Most U.S. adults surveyed in 2015 agree that e-cigarette use should not be allowed in places where smoking is prohibited. Yet one-third of respondents allow use of the devices within their home, and fewer than half said they knew that exhaled e-cigarette vapors contain nicotine that deposits on indoor surfaces.
A study at a Pennsylvania trauma center found competitive youth motocross athletes suffer potentially life-threatening injuries despite wearing helmets and other safety gear required on the sport's popular rough-terrain race courses.
Engineers are developing cheap, energy-efficient lithium-ion batteries for electric vehicles from silicon in diatomaceous earth. The research could lead to the development of ultra-high capacity lithium-ion batteries for electric vehicles and portable electronics.
The processing power of standard computers is likely to reach its maximum in the next 10 to 25 years. Even at this maximum power, traditional computers won't be able to handle a particular class of problem that involves combining variables to come up with many possible answers, and looking for the best solution. Now, an entirely new type of computer that blends optical and electrical processing could get around this impending processing constraint and solve those problems. If it can be scaled up, this non-traditional computer could save costs by finding more optimal solutions to problems that have an incredibly high number of possible solutions.
Former Microsoft CEO Steve Ballmer told CNBC on Friday that his company tried to buy Facebook when it was "itsy-bitsy" for $24 billion. BusinessInsider adds: Facebook fielded a lot of offers in its early days. When CNBC on Friday asked Ballmer how much Microsoft offered back then, he said, "Oh I think $24 billion when the company was itsy-bitsy and he said no. And I respect that." Zuckerberg clearly made the right choice. He currently has a net worth of $57 billion and Facebook's market cap is $374 billion.
Prescribing a medication plan for a patient with Parkinson’s disease is a big challenge for doctors, but now a biomedical engineering professor and his students are making great strides in solving that problem with their groundbreaking research.
How society treats overweight people makes health matters worse, a new study has found. Among the findings, authors note that people who experience weight discrimination often shun social interaction and skip doctor visits.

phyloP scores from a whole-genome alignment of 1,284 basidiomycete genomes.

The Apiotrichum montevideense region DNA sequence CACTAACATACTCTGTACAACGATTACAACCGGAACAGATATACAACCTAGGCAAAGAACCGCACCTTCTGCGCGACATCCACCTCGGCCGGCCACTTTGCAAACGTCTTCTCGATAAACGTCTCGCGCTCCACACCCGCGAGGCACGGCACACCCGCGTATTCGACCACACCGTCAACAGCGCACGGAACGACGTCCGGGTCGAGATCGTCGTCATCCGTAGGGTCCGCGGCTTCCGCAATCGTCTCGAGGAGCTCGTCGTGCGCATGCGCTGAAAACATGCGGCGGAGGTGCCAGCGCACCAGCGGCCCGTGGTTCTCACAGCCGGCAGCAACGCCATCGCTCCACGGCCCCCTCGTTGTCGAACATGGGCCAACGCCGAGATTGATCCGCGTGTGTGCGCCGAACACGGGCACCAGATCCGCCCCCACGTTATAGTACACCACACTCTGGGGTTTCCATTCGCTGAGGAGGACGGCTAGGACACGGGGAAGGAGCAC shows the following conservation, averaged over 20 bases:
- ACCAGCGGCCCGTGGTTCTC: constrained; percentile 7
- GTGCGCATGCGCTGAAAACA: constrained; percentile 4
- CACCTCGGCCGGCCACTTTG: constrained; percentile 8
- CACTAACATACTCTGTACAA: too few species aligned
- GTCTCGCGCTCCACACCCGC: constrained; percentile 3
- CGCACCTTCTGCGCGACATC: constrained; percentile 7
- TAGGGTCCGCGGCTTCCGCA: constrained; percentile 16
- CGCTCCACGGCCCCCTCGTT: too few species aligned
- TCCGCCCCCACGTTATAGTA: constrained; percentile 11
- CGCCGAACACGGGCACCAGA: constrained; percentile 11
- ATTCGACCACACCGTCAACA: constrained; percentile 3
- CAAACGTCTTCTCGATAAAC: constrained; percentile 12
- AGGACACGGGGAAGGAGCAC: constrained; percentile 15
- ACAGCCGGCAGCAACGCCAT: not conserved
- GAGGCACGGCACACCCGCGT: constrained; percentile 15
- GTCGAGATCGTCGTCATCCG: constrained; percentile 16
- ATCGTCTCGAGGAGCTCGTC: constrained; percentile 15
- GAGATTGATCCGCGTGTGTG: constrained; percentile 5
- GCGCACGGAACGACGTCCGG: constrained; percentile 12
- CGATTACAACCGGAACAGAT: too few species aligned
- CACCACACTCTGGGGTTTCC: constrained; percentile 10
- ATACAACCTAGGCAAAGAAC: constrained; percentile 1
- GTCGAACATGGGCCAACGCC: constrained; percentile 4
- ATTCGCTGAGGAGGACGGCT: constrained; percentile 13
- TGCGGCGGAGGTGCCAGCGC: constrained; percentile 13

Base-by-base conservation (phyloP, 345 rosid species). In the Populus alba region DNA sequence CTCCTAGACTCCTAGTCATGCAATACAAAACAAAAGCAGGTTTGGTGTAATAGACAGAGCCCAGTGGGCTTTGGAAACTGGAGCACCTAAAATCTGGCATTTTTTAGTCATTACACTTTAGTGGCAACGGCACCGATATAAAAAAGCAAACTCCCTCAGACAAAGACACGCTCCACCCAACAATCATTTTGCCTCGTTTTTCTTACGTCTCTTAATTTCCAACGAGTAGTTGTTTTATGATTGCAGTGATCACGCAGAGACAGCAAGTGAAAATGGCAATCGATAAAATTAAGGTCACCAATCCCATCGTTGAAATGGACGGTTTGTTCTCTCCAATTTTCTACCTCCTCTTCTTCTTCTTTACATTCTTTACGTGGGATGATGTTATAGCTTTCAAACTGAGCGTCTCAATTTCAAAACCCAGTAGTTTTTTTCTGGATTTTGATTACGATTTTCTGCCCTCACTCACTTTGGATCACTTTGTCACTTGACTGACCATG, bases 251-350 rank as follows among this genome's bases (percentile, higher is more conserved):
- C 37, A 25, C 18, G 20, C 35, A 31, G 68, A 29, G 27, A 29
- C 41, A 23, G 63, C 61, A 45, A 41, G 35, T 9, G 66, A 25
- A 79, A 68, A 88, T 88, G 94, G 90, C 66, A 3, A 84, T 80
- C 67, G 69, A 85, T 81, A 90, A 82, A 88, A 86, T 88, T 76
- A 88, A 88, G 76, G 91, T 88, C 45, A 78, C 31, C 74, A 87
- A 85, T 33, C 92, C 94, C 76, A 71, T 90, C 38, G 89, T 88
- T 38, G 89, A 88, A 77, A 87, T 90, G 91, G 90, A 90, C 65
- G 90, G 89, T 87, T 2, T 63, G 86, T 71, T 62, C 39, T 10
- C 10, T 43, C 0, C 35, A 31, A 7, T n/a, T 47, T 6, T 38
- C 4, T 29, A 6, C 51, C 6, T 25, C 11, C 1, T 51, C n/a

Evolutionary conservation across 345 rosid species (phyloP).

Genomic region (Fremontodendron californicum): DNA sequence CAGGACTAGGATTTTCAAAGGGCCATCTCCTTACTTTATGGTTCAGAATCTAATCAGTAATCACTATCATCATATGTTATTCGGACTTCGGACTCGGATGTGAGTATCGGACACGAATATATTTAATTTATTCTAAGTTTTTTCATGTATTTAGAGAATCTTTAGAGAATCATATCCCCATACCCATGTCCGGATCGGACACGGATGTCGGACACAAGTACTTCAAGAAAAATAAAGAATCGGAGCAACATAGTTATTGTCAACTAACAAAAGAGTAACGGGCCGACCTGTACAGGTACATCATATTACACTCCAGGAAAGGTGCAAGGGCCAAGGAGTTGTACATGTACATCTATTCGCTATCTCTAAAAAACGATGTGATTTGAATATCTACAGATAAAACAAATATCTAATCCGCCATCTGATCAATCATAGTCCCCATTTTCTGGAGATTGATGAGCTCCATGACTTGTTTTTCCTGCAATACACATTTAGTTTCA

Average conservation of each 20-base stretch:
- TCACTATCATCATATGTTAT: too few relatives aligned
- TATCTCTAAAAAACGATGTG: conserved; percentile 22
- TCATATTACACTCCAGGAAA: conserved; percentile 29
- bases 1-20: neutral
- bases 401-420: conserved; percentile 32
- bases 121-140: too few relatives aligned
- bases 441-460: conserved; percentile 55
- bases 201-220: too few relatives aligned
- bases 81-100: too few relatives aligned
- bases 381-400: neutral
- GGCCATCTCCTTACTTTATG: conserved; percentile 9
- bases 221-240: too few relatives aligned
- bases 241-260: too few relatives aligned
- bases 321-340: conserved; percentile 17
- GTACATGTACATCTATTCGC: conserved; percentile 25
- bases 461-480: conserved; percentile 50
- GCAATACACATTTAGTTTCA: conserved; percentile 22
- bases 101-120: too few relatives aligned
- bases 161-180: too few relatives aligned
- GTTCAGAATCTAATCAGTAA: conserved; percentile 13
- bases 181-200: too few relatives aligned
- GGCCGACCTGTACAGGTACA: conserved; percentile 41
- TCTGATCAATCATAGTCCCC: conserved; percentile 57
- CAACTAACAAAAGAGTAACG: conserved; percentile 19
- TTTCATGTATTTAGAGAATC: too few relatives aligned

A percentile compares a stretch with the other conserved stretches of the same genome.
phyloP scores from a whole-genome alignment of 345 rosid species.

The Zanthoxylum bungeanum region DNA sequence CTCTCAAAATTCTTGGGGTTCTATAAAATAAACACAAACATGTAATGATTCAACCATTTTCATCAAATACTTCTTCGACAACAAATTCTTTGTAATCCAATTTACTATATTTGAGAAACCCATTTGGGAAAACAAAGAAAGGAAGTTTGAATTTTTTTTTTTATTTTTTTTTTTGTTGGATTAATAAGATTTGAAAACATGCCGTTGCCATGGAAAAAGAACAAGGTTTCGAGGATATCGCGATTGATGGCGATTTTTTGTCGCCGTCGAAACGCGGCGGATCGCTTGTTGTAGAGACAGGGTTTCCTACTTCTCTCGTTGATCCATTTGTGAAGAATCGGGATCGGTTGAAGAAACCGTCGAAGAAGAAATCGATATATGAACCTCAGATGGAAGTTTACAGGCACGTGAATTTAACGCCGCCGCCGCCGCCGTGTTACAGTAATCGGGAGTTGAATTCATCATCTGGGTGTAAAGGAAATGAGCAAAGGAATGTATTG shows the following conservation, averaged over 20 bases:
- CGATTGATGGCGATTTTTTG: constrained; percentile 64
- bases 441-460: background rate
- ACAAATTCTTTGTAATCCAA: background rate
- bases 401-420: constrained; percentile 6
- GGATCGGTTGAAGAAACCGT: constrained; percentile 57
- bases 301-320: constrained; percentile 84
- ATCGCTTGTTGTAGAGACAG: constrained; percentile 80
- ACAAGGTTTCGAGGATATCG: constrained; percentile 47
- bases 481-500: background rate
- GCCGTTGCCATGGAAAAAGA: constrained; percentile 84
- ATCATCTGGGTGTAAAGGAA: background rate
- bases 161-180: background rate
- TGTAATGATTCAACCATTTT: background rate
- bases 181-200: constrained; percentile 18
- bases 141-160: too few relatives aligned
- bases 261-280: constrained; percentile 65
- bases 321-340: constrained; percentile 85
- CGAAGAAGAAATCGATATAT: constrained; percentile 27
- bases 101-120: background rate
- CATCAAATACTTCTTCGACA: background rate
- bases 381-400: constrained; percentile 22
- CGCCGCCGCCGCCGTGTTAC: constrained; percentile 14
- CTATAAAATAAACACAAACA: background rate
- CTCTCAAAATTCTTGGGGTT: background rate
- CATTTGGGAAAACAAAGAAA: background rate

An international team has used a molecule's own electrons to scatter the molecule — a process called mid-infrared laser-induced electron diffraction, or LIED — and capture snapshots of acetylene as it is breaking apart.
A new study shows that even low physical fitness, up to 20% below the average for healthy people, is sufficient to produce a preventive effect on most of the risk factors that affect people with cardiovascular disease.
New excavations are underway to investigate the use of the palace Khirbat Al-Minya following the severe earthquake of 749 AD. New findings show that the building lost its palatial function as a result of the earthquake and was subsequently only used by craftsmen, traders, and sugar cane farmers.
Scientists are hoping to study the genetics of an ultra-rare garden snail are asking the public for its help in finding the lonely mollusc a mate. The snail’s unique qualities make it a one in a million find - but also impossible for it to mate with its more common counterparts. At first glance, the brown garden snail may look like any other but closer inspection of the snail’s shell reveals exactly why this creature is so special. While the shells of this common species spiral in a right-handed, clockwise direction – known as dextral – this snail is a sinistral, with a left-handed anti-clockwise spiralling shell. In essence, the ‘lefty’ snail is a mirror image of its other shell-dwelling friends.